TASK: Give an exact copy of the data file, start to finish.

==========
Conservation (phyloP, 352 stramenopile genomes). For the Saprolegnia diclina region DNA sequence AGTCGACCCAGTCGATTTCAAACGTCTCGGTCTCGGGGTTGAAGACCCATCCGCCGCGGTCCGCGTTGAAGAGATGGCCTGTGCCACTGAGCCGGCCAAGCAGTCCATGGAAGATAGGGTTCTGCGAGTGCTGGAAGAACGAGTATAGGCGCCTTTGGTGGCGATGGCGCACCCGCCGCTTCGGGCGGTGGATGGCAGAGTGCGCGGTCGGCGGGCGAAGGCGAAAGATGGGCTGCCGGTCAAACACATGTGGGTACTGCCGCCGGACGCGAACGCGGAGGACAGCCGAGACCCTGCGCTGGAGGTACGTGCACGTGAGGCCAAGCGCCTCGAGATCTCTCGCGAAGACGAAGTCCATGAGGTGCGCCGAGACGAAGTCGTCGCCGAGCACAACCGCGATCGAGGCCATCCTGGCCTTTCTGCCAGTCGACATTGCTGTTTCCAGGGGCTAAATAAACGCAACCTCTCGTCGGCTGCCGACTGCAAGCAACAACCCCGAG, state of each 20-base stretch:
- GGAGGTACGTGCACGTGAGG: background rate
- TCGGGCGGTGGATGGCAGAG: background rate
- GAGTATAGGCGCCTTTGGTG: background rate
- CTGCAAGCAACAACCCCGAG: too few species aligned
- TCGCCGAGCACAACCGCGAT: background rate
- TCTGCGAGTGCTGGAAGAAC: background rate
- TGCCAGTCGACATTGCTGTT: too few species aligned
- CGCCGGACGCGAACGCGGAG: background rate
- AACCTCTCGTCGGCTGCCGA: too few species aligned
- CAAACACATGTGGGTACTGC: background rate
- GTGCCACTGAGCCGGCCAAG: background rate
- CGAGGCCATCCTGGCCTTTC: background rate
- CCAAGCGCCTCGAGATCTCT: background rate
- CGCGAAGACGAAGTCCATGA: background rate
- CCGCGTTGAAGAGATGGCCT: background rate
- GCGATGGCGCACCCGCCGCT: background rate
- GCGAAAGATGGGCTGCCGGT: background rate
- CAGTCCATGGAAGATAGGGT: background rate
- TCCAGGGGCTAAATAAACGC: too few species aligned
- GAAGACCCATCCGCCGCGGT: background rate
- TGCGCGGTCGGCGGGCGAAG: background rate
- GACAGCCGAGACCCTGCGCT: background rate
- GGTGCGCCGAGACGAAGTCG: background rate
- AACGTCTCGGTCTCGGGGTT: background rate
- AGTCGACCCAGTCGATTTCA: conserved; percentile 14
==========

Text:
Conservation (phyloP, 352 stramenopile genomes). For the Saprolegnia diclina region DNA sequence AGTCGACCCAGTCGATTTCAAACGTCTCGGTCTCGGGGTTGAAGACCCATCCGCCGCGGTCCGCGTTGAAGAGATGGCCTGTGCCACTGAGCCGGCCAAGCAGTCCATGGAAGATAGGGTTCTGCGAGTGCTGGAAGAACGAGTATAGGCGCCTTTGGTGGCGATGGCGCACCCGCCGCTTCGGGCGGTGGATGGCAGAGTGCGCGGTCGGCGGGCGAAGGCGAAAGATGGGCTGCCGGTCAAACACATGTGGGTACTGCCGCCGGACGCGAACGCGGAGGACAGCCGAGACCCTGCGCTGGAGGTACGTGCACGTGAGGCCAAGCGCCTCGAGATCTCTCGCGAAGACGAAGTCCATGAGGTGCGCCGAGACGAAGTCGTCGCCGAGCACAACCGCGATCGAGGCCATCCTGGCCTTTCTGCCAGTCGACATTGCTGTTTCCAGGGGCTAAATAAACGCAACCTCTCGTCGGCTGCCGACTGCAAGCAACAACCCCGAG, state of each 20-base stretch:
- GGAGGTACGTGCACGTGAGG: background rate
- TCGGGCGGTGGATGGCAGAG: background rate
- GAGTATAGGCGCCTTTGGTG: background rate
- CTGCAAGCAACAACCCCGAG: too few species aligned
- TCGCCGAGCACAACCGCGAT: background rate
- TCTGCGAGTGCTGGAAGAAC: background rate
- TGCCAGTCGACATTGCTGTT: too few species aligned
- CGCCGGACGCGAACGCGGAG: background rate
- AACCTCTCGTCGGCTGCCGA: too few species aligned
- CAAACACATGTGGGTACTGC: background rate
- GTGCCACTGAGCCGGCCAAG: background rate
- CGAGGCCATCCTGGCCTTTC: background rate
- CCAAGCGCCTCGAGATCTCT: background rate
- CGCGAAGACGAAGTCCATGA: background rate
- CCGCGTTGAAGAGATGGCCT: background rate
- GCGATGGCGCACCCGCCGCT: background rate
- GCGAAAGATGGGCTGCCGGT: background rate
- CAGTCCATGGAAGATAGGGT: background rate
- TCCAGGGGCTAAATAAACGC: too few species aligned
- GAAGACCCATCCGCCGCGGT: background rate
- TGCGCGGTCGGCGGGCGAAG: background rate
- GACAGCCGAGACCCTGCGCT: background rate
- GGTGCGCCGAGACGAAGTCG: background rate
- AACGTCTCGGTCTCGGGGTT: background rate
- AGTCGACCCAGTCGATTTCA: conserved; percentile 14